Like many of the legal fraternity I have spent this weekend reading the Secret Barrister’s “Stories of the Law and how its Broken”.   The book is about criminal law and criminal procedure, however there is much for civil litigators to read and think about. Since there have been, and will be, numerous reviews looking at the book from the viewpoint of criminal practice  I decided to look at distinct aspects of the book from the viewpoint of the civil lawyer. Starting with an issue that cuts across most areas of civil practice – listing.

“If you were a criminal mastermind trying to design a system to deter victims of crime from engaging with the authorities, you would struggle to devise something better.”


How to get away with mugging

SB introduces us to the case of Matthew. Matthew was walking outside his gym one evening when he felt a knife in his back, someone stole his mobile phone and ran off. The defendant was caught re-handed with the phone, but is running “the laughable and easily disprovable offence” that the phone was handed over voluntarily.

Matthew duly arrives at court and spends the day eating unexciting biscuits in the waiting room. There is no court available and the case is adjourned for eight months.  Matthew turns up and the same sorry scenario happens again.  On the third occasion Matthew loses heart, he doesn’t appear. The prosecution throws its hand in.

Lets just move the trial centre

Another example is Hana. A young female shopkeeper who is threatened with a rusty screwdriver when her shop was robbed. She attends court, closing the shop for the day. At significant (and non-refundable) personal expense she waited at court from 9.30 to 3.00 pm to be told that her trial had “floated to another court centre fourteen miles away”.

She then spent £30 of her own money on a taxi to the station, a return ticket and a taxi to the court. There she is told the judge had taken one look at the case, assessed the case was longer than the court could accommodate and adjourned it for a further eight months.

As SB notes:

If you were a criminal mastermind trying to design a system to deter victims of crime from engaging with the authorities, you would struggle to devise something better.”


The listing of hearings is a public function. It is carried out by public servants who should be responsible to the public. The reality is that they are not.  Listing issues are treated as inevitable and insurmountable.  This applies as much in civil and family as it does in criminal proceedings.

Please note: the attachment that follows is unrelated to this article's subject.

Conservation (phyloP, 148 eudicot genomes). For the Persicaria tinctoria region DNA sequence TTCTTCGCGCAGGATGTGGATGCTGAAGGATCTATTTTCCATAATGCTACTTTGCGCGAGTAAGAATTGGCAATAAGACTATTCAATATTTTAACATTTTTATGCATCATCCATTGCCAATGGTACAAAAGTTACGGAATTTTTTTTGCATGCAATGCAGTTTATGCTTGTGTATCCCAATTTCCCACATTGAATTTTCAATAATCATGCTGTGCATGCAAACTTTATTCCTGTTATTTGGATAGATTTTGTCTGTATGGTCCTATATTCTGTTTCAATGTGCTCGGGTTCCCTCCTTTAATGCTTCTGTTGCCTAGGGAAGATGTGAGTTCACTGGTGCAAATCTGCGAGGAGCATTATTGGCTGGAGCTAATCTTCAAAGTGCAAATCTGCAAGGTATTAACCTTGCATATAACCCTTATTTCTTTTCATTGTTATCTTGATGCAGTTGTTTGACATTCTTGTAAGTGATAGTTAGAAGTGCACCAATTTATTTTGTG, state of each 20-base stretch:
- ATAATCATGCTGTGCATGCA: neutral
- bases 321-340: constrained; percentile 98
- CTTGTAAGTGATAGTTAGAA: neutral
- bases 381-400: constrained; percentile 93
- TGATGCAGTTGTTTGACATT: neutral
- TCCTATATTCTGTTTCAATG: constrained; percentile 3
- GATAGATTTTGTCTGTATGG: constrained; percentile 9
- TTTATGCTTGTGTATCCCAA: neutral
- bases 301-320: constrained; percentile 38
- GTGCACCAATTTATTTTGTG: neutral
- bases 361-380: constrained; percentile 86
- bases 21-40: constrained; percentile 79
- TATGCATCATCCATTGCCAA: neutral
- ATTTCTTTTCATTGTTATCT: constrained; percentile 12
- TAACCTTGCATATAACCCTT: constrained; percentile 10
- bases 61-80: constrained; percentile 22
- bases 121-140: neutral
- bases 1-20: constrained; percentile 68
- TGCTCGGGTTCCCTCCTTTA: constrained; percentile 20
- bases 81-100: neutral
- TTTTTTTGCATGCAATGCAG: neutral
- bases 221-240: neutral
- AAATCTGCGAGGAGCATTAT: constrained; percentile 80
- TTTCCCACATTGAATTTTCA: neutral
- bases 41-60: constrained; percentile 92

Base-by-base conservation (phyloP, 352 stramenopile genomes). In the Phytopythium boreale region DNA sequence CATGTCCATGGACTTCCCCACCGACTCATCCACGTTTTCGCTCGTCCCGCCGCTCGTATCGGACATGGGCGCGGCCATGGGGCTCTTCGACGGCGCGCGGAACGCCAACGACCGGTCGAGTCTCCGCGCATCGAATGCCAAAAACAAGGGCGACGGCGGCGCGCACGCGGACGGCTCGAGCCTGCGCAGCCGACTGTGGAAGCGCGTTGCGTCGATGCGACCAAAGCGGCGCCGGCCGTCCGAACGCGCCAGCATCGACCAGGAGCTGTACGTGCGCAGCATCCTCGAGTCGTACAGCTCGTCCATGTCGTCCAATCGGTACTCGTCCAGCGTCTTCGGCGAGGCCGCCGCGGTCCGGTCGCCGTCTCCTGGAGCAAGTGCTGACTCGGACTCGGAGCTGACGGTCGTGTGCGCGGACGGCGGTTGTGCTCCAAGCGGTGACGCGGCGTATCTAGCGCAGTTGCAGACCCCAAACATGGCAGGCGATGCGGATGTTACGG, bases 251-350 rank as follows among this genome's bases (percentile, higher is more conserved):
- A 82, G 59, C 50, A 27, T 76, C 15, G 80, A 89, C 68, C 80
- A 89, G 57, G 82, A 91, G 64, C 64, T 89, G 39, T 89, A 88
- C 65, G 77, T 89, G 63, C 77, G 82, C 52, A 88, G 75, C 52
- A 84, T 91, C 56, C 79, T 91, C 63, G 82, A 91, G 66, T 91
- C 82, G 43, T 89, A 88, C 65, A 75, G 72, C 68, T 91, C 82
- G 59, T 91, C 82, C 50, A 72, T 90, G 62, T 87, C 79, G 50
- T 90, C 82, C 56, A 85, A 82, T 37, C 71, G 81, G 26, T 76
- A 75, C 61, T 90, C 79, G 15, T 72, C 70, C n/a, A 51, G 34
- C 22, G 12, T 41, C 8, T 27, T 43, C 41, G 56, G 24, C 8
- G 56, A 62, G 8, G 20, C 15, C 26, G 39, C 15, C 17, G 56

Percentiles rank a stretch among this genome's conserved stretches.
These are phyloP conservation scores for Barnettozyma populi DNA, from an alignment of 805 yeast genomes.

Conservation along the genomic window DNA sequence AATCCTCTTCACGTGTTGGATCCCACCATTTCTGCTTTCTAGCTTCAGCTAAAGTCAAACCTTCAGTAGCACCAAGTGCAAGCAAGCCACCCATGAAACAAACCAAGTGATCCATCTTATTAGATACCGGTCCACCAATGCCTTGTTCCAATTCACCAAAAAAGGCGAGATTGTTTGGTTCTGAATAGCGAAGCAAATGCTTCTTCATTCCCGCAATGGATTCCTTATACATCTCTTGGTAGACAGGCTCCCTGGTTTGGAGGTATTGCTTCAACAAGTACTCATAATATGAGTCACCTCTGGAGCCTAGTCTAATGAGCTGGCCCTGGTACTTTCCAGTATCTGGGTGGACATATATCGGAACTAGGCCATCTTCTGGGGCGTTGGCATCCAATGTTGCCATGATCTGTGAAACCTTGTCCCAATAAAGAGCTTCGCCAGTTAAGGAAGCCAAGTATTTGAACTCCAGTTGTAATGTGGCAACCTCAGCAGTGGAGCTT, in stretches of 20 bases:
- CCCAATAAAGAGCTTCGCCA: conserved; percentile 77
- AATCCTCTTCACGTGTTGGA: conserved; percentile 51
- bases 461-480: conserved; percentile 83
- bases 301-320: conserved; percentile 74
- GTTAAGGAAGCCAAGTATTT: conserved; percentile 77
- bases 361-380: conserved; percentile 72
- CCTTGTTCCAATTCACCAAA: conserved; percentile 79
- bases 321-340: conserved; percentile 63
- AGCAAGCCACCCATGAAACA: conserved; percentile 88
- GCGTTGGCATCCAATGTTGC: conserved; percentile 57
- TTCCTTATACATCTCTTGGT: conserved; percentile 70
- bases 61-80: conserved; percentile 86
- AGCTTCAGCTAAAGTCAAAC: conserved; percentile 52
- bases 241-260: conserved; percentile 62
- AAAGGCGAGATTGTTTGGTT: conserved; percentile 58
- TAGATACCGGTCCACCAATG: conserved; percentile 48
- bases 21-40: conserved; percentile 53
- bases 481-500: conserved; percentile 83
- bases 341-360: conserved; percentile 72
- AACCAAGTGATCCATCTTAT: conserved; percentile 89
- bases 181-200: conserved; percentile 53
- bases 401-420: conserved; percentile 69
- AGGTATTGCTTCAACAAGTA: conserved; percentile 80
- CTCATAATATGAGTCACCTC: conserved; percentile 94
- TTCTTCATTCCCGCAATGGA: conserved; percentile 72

Every day Twitter is full of legal practitioners commenting on listing.

So barrister Sarah Vine, tweeting last week,

“Meanwhile, here at Snaresbrook Crown Court, the list office have taken the innovative decision to list 5 PTRs as floaters, keeping 10 barristers, 5 defendants & 5 police officers waiting at court all day on the off-chance that a judge will become free to deal w/ a 10 min hearing”

Civil and family hearings can be just as disrupted. Last week I travelled 114 miles (and my client travelled 200 miles) to attend a trial to find that the judge had two essentially full-day cases listed before him at the same time. The other trial had priority because it had been “bumped” on a previous occasion. We went away with a promise that we would have “priority” next time it was listed.

Paul Gardener reports on listing issues in the Employment Tribunal.

“Employment Tribunal in Cambridge last March. 4 day hearing with numerous witnesses and a nervous client cancelled the day before because “no available judge”. It took 6 months to reconvene. It was due to start on a Monday but on the Friday we were again adjourned. We finally got on recently in another court. 12 Months after the trial was supposed to commence and a very world weary client”


It is difficult, if not impossible, to see why listing  decisions that have a profound impact on the delivery of justice should be allowed to go unnoticed and unreported.  I have set up a “Court Watch” page so that practitioners can report listing issues.

I would encourage practitioners who have clients, or who represent victims, to encourage them to complain – openly and vociferously if they are shunted out of court or to a far-flung court centre. The media, and MPs should know.  It is not a private matter it is a matter of profound public importance.

If the excuse is a lack of resources then it is even more important that the issue is brought into the open.  The ridiculously high court fees mean that in 2017 HMCTS made a surplus of £100 million.    Publicising the issue should help ensure that this money goes towards making sure that trials start promptly and properly.  The Matthews and Hanas of this world deserve that.